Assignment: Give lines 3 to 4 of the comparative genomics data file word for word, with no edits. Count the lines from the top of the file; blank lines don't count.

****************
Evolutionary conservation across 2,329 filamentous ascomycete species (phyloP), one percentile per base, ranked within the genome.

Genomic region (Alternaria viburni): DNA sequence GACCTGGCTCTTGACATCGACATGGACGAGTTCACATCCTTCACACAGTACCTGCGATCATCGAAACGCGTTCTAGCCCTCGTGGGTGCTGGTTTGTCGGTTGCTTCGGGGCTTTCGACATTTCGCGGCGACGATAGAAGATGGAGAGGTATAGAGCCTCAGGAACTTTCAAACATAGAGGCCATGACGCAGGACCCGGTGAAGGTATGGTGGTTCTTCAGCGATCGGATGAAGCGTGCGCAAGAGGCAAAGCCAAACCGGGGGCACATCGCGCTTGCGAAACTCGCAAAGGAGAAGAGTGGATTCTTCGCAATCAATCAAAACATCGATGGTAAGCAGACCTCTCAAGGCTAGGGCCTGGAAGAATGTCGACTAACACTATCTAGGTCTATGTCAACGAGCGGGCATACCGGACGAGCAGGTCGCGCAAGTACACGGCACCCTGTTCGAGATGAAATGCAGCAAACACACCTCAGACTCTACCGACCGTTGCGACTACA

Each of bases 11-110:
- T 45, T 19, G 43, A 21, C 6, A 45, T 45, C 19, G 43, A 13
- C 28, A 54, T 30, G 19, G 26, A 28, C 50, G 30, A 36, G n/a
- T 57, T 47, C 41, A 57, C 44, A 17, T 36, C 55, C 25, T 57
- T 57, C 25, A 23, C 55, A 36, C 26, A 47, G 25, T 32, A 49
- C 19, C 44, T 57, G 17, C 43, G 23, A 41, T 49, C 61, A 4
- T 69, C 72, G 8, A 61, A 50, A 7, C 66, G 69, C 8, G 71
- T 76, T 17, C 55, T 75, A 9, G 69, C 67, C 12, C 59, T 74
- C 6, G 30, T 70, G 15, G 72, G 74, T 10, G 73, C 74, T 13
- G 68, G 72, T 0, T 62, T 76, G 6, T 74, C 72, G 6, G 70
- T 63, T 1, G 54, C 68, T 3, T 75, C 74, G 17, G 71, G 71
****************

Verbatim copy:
Each of bases 11-110:
- T 45, T 19, G 43, A 21, C 6, A 45, T 45, C 19, G 43, A 13